Anything to say on this, Wolfgang? Where I come from this is called ordinary blackmail.
In 2012 with Greece on the verge of bankruptcy, fellow Eurozone states rallied round to rescue one of their own. Part of the bailout package they agreed was to use almost 27 billion euros to buy up Greek debt to prevent a vicious circle that would see the country facing more and more expensive borrowing costs. At the time, the countries agreed that they should not profit from this action and that the interest paid to them by Athens linked to the bonds they had bought should be returned. To this day, that interest amounts to almost €8 billion (More precisely €7,838,000,000, according to an email sent by EU finance commissioner Pierre Muscovici to MEPs). Some of this money has been sent back to Greece but much of it remains in the hands of other European countries. And they seem determined not to reveal how much.
“For legal reasons, it’s not possible for member states to declare the amounts paid by their central banks to Greece,” said a source at the European Commission, citing the principle that central banks should not disclose details about their investments to avoid unduly influencing the behaviour of markets. For once, it seems, that Europe is united on the issue – Ireland, Italy, Spain and even Greece all refused to disclose how much had been returned and how much they were still holding. In Luxembourg, the press revealed that the government had handed back to Greece €28.3 million and was committed to returning the entire €40.2 million of interest it had accrued.
According to Euronews’ calculations, the Bundesbank, due to its position as the largest of Europe’s central banks earned €2 billion of interest since 2012 on the debt they purchased from Greece. France took €1.58 billion and Italy €1.37 billion. Documents obtained by Euronews confirm the figure for France, officials from other countries would not confirm or deny the amounts by the time this story was published.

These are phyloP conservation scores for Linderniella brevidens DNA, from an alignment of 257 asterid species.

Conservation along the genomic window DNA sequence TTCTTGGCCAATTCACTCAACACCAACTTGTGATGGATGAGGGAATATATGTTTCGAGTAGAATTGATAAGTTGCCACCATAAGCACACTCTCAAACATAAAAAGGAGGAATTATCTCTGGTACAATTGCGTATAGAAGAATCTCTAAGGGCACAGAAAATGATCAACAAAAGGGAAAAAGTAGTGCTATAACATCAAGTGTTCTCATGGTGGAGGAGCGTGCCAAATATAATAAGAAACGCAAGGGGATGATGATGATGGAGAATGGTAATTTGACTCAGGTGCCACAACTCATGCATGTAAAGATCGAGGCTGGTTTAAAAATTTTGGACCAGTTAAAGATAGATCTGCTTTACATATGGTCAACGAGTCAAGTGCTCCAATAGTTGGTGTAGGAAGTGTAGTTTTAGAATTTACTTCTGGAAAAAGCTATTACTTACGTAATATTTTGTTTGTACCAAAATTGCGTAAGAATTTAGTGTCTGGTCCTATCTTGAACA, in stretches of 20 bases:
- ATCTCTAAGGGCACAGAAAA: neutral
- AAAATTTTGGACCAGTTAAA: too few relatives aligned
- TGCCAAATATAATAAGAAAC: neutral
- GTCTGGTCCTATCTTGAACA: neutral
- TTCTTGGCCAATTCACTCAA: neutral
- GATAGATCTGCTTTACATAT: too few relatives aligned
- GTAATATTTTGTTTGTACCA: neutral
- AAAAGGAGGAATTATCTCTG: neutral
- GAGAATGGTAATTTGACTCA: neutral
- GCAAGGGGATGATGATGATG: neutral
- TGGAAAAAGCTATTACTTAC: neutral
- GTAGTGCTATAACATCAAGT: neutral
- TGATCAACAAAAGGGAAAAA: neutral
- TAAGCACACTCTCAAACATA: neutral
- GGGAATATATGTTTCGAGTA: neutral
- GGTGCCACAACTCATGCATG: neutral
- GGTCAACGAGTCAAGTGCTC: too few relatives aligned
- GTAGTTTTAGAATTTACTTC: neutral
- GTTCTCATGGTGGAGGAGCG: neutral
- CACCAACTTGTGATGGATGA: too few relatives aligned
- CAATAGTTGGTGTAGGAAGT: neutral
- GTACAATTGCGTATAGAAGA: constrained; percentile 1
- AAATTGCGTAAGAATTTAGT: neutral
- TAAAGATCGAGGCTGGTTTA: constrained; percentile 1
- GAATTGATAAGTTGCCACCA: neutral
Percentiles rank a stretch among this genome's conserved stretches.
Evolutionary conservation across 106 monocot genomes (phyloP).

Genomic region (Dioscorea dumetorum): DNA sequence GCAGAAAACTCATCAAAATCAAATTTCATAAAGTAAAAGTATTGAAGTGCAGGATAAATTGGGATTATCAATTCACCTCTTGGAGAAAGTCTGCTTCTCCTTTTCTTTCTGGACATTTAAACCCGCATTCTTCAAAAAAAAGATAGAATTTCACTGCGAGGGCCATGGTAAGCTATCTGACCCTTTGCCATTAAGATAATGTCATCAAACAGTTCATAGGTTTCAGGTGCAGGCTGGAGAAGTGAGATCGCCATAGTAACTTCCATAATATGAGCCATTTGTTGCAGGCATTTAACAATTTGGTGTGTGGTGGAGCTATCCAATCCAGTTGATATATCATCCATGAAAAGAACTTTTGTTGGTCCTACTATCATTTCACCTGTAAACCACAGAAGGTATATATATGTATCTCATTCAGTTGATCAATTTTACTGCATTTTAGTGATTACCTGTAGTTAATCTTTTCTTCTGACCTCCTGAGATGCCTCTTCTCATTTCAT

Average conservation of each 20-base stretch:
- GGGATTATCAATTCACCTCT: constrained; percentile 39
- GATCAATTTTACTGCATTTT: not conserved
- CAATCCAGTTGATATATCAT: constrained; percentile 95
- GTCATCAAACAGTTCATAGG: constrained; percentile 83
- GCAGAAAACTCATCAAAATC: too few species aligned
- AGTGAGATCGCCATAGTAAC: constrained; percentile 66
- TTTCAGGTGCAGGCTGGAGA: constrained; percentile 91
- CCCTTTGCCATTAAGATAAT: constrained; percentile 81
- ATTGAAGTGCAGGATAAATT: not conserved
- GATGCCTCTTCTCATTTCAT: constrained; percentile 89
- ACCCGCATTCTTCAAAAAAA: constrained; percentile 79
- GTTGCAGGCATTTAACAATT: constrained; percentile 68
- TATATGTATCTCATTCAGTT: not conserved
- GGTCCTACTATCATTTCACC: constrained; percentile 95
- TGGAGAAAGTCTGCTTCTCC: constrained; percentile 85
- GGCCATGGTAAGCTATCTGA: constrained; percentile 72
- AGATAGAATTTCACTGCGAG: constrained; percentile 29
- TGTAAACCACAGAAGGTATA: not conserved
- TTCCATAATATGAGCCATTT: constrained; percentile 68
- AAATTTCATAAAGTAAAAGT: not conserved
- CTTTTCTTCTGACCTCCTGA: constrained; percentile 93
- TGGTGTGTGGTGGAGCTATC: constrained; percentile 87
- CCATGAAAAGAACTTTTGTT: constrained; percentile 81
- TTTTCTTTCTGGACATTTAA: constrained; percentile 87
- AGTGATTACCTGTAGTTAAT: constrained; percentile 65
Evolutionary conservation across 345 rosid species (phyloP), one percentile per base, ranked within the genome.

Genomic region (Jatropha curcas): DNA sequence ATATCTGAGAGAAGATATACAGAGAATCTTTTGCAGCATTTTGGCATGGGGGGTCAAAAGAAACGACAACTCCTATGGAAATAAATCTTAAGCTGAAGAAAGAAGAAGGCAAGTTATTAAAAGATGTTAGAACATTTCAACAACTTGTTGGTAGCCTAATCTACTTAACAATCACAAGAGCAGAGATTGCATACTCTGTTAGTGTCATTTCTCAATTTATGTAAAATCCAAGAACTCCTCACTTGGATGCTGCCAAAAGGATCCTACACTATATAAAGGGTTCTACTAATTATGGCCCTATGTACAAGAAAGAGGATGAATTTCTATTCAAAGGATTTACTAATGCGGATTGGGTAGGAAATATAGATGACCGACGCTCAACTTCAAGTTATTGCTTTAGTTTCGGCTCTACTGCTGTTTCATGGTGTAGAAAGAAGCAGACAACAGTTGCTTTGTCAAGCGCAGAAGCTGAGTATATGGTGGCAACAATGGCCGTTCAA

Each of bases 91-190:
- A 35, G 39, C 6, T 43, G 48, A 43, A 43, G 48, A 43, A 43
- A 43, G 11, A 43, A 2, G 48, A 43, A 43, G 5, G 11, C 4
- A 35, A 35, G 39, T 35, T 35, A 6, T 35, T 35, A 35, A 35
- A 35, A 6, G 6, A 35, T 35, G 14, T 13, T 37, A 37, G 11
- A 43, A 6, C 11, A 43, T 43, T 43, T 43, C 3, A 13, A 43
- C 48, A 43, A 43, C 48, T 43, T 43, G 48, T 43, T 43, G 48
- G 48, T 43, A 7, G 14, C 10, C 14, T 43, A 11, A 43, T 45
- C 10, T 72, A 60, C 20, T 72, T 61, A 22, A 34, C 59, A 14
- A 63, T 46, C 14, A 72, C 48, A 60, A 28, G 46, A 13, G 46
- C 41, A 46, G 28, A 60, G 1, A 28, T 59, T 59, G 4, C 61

Under the Securities Market Programme, Eurozone central banks bought up Greek government bonds, pushing up the prices for that debt and thereby lowering the interest rates Athens needed to pay to borrow. This offset to a degree the impact of market fears about the country’s economy which had obliged the government to pay significantly higher rates to secure the money it needed to keep operating. As a result of this programme, the countries participating received interest from Greece on the bonds they had purchased.
It was this money that they agreed to return under the 2012 bailout deal. When Alexis Tsipras swept to power in 2015 and rejected a proposed deal to extend the bailout, Eurozone finance ministers agreed to freeze these payments, having returned €4.3 billion relating to the debt buyup and a separate programme known as ANFA. The withholding of this money, according to Christopher Dembik, an economist at Saxo Bank, serves as a “kind of punishment” combined with a “means to pressure” Greece to fulfill its bailout obligations.
What Greece moves close to the US.